Commercial wildlife viewing tourism in the South Island : a comparative analysis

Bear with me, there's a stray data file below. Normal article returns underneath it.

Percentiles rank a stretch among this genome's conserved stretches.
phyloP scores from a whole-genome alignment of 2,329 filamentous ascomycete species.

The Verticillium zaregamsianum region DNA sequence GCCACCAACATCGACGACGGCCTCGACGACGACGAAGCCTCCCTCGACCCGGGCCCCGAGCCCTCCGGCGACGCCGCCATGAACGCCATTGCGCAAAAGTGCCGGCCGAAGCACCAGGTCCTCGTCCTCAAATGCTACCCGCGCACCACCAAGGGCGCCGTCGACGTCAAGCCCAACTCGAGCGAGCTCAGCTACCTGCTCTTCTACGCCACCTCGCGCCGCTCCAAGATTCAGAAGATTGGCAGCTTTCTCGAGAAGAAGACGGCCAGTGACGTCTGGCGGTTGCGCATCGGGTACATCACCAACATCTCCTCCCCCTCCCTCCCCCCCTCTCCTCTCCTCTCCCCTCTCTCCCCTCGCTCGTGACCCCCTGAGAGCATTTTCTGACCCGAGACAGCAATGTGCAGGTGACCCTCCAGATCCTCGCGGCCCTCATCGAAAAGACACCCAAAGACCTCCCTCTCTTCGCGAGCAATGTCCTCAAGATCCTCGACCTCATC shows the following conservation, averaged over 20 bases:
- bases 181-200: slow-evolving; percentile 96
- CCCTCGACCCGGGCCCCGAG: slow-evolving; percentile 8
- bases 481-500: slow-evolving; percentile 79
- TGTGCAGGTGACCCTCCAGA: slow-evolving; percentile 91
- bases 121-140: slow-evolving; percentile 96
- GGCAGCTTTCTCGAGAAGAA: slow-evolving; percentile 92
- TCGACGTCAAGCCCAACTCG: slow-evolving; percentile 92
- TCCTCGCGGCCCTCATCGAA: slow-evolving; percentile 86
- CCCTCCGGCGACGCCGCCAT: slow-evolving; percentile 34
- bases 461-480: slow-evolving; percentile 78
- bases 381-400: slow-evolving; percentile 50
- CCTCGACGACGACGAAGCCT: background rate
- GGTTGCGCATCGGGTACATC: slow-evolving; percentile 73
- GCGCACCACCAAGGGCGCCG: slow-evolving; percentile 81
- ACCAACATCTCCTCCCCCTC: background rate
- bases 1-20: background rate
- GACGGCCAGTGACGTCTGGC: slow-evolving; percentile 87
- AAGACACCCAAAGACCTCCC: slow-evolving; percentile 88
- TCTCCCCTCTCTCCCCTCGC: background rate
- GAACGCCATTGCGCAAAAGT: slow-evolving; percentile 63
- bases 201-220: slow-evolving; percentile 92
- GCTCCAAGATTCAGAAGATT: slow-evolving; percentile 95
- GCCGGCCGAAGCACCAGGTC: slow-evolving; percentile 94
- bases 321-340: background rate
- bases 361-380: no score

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This thesis explores the planning and management of commercial wildlife viewing tourism. A conceptual framework was developed to aid the understanding of both the supply and demand perspectives of wildlife viewing. The characteristics and actions of the three parties involved in planning and management: the tourists, operators and administrators- were investigated in addition to the way the parties worked together to achieve the goals of tourism planning and management: stimulating economic rewards, satisfying the tourist and protecting the resources on which the tourism is based. In order to facilitate the identification of all the issues involved with this distinct type of nature based tourism eleven commercial wildlife viewing tourism operations in the South Island of New Zealand were examined which focussed on different species of both bird and marine mammals and provided a variety of viewing experiences. In terms of demand, the key point identified was the heterogeneity of wildlife viewing tourists. Variation in socio-demographic, attitudinal characteristics and the tourists' level of interest in wildlife were evident overall and between the eleven operations examined. Further examination of the tourists' level of interest in wildlife and, consequently, their socio-demographic and attitudinal characteristics revealed that a continuum of tourist types existed, from generalist to 'expert specialist' viewers. On the supply side of commercial wildlife viewing tourism, two key factors which govern the way in which the operations studied hen (and operations elsewhere in New Zealand) are planned and managed are: the type of wildlife viewed at the operation and, (for birds) the tenure of the land on which the wildlife are located. The key conservation administrator in New Zealand- the Department of Conservation (DoC)- only has influence and authority over marine mammal based operations and bird based operations which are located on protected land. Varying levels of departmental involvement in commercial wildlife viewing tourism has led to a lack of coherence in the planning and management strategies at the different operations. It is suggested that the key reasons for this lack of coherence is that wildlife viewing tourism is yet to have been recognised in New Zealand as a distinct form of nature based tourism and because there has been a lack of study which integrates the supply and demand components of the tourisnm system. The fragility of the resources upon which it depends, however, means that commercial wildlife viewing tourism needs to be the subject of specifically focussed planning and management involving key government departments such as DoC in order that it continues to stimulate economic rewards and satisfies the tourists while protecting the unique birds and mammals of New Zealand.